It actually is a lot more straightforward than you might expect. It’s actually because my first job at Amazon required German language proficiency. And so during this program, I had to speak and learn German, including German handwriting, which is terrible and difficult to learn. But my first time when I came back, I was looking around for jobs. And my cousin was like, hey, check this out. It looks like there was a job for a German speaker at Amazon. I was like, and it said near native proficiency. And I was like, Well, I’m not really a near native, but I’ll apply anyway. And, and my team leader actually said that I had the best German and so I was like, You know what, that’s a good lesson for me to learn to not ever put limits on myself. I didn’t think I was good enough. But then apparently, I’m the best German speaker in the group right now. So
James Thomson 3:04
I’m gonna guess at no point in college, were you saying I’m gonna grow up and be a product compliance expert?
Rachel Johnson Greer 3:09
No, no, I thought it was going to be a professor.
James Thomson 3:14
So although we worked at Amazon about the same time, it was only after we both finished working at Amazon that we actually met. And I invited you out to the Prosper Show to speak about product compliance issues. And in the past five years as more private label sellers and China, direct manufacturers have jumped into the Amazon Marketplace. I keep hearing horrible stories about products gone awry on Amazon. Tell me, what is the current state of product compliance today on Amazon among third party sellers? What does it look like?
Rachel Johnson Greer 3:44
Yeah, yeah. And actually, we did work together a couple times, because I was responsible for locking down some of the inventory from your FBA seller. A couple of emails, Hey, can we release this and like no, three calls? No, you can’t. So it was one of those things where we always were so strict about anything to do with anything that might even be recalled. But that was, of course, you know, anything that could be recalled when it comes to something like product compliance, where it’s, it could be legal to sell if these parameters are met, that’s a lot harder to manage, because the recall is simple. It’s either you can sell it or you can’t. And so those are always the easy ones. But when it’s, you can sell it if you have this piece of paper, and it’s dated within the last six months, and it has these line items on it. And it gets a lot more complicated. And I think that’s the reason why Amazon didn’t do it for so long is because it’s just a lot more complicated to make sure something’s compliant, and to make sure you’re legally allowed to sell that particular widget. So the challenges they’ve been lacking for so long are this year when they started really cracking down and started fixing a lot of the problems that they have. They started going very, very much the opposite direction and now they’re doing things that are not normal in the industry. We just found out just about a week ago from one of our clients, and then it started spreading to the rest. It’s like a fungus or something, the requirement for certificates of analysis, which is just a particular kind of certificate, it’s used for ingestibles and topicals, to make sure they don’t have heavy metal poisoning, or bacteria on it, or yeast growth, things you don’t want on your topicals. And you’re basically those who are usually issued by GMP, good manufacturing practice, facilities. And that’s typical, but it’s done in house by the Quality Manager, and they’re asking now for SEO to be done by a third party laboratory. And while I understand that, having it done by a third party laboratory is the gold standard, and you can rely on their accreditation, it does mean that now an entire industry is going to have to change to comply with Amazon policy. So those kinds of things are just like, wait, why do you want us to change everything, and then you gave us a week to do it?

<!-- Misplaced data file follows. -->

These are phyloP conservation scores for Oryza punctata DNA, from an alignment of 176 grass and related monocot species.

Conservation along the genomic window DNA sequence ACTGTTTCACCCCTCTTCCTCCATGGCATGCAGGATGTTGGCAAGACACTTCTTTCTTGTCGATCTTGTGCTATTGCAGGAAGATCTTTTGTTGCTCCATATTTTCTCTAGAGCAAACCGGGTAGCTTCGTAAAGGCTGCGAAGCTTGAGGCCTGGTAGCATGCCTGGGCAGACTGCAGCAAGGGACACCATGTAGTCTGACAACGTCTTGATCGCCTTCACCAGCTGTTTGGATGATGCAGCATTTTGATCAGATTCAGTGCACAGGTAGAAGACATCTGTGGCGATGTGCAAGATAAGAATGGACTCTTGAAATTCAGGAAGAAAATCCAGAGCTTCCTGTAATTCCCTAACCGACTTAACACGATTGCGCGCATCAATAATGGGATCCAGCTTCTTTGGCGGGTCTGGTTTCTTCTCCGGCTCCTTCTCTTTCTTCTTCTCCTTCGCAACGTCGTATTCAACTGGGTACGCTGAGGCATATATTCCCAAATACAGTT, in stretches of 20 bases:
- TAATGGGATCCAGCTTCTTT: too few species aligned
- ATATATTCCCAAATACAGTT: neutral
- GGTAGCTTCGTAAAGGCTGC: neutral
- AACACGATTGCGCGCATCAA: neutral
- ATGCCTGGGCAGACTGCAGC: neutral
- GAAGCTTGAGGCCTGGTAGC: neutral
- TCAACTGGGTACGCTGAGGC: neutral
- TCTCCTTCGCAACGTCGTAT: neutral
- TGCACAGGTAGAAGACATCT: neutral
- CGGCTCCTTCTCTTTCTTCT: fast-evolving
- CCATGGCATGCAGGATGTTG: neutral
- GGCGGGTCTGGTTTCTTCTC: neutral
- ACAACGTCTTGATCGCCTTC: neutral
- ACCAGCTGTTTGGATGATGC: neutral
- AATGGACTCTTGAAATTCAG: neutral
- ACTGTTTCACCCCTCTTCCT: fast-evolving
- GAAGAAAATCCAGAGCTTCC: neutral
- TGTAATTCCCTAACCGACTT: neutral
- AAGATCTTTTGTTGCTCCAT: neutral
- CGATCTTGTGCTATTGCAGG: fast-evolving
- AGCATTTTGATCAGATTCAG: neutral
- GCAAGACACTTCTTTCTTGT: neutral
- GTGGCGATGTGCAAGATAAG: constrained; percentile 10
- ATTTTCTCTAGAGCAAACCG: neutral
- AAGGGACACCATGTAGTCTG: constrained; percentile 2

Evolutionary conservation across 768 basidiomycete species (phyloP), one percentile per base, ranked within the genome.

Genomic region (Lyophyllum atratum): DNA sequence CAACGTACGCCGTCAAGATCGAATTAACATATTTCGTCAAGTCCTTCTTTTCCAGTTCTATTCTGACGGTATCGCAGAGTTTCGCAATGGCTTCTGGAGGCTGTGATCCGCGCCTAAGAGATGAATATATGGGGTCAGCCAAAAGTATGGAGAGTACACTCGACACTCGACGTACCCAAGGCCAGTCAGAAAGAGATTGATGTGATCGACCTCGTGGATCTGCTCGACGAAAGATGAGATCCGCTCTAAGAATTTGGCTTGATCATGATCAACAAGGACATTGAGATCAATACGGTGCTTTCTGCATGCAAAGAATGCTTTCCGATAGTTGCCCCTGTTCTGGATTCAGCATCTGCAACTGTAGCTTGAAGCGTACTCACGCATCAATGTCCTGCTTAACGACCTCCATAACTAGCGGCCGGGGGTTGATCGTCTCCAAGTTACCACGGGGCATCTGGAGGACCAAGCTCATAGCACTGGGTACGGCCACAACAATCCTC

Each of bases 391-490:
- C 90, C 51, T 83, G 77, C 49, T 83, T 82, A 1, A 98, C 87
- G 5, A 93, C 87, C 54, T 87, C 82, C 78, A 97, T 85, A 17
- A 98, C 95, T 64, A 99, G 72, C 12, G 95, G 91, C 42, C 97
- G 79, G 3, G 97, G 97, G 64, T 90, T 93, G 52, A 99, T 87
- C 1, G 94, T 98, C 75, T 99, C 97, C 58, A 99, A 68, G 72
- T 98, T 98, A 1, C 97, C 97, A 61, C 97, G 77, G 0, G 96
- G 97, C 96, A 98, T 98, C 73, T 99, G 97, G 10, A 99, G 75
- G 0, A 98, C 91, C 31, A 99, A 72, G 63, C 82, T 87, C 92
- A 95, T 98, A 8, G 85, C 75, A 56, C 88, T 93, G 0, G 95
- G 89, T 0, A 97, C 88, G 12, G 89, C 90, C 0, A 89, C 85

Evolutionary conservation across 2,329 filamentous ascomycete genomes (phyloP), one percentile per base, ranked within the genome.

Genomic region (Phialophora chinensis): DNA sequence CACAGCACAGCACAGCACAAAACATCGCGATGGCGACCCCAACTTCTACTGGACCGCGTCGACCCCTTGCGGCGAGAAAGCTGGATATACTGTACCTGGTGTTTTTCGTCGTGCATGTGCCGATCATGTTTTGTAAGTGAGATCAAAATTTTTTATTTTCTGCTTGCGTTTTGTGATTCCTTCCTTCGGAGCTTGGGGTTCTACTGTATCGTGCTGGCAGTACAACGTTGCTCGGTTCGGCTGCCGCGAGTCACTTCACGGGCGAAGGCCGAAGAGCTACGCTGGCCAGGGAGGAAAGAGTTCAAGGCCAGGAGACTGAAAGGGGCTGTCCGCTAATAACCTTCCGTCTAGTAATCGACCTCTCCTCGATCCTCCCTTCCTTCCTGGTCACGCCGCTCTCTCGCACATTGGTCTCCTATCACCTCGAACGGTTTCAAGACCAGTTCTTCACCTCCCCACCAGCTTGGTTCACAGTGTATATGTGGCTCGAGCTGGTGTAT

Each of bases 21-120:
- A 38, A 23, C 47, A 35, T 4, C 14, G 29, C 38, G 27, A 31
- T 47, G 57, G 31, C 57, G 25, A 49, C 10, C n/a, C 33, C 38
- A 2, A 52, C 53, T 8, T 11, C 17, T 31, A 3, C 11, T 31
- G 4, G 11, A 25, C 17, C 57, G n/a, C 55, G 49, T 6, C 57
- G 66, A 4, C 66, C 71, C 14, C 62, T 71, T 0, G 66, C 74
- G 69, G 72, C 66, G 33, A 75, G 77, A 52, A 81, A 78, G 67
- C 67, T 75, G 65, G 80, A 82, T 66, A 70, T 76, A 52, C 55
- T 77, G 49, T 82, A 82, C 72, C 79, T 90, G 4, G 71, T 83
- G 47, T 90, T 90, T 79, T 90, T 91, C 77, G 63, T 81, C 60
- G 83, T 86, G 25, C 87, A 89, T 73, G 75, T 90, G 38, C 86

James Thomson 6:00
Why are there only so many testing facilities out there? And now actually,
Rachel Johnson Greer 6:03
and most of these are done in house and they’re not done every six months, like you’ll do a testing in house, but you often won’t do the third party external testing, people will do that, but not at a certain frequency. And then you might do part of it externally and other parts of it internally. And it’s just like making sure that the entire CEO is issued by a lab is a totally different ball of wax. So that’s been interesting to me over this year that they went from basically, it was super easy to find unsafe, obviously, unsafe products on Amazon, to now doing things that the rest of the industry doesn’t even do in their efforts to be more compliant.
James Thomson 6:41
So when I think product compliance, one of the first things that comes to mind with third party sellers is they’re supposed to have product compliance insurance. They’re supposed to get things tested where they need to get tested. Amazon writes terms into the seller agreement that says you’re supposed to do these things. But the actual proactive monitoring of whether sellers are doing these things, subsequent to your example you just gave with some changes. Amazon is very much reactive, rather than being proactive on monitoring whether product compliance is actually happening. Where do you see things going here? I mean, with many things in Amazon, the pendulum swings far too much one way and then far too much the other way? Where do you see a stable state for product compliance monitoring for third party sellers.
Rachel Johnson Greer 7:33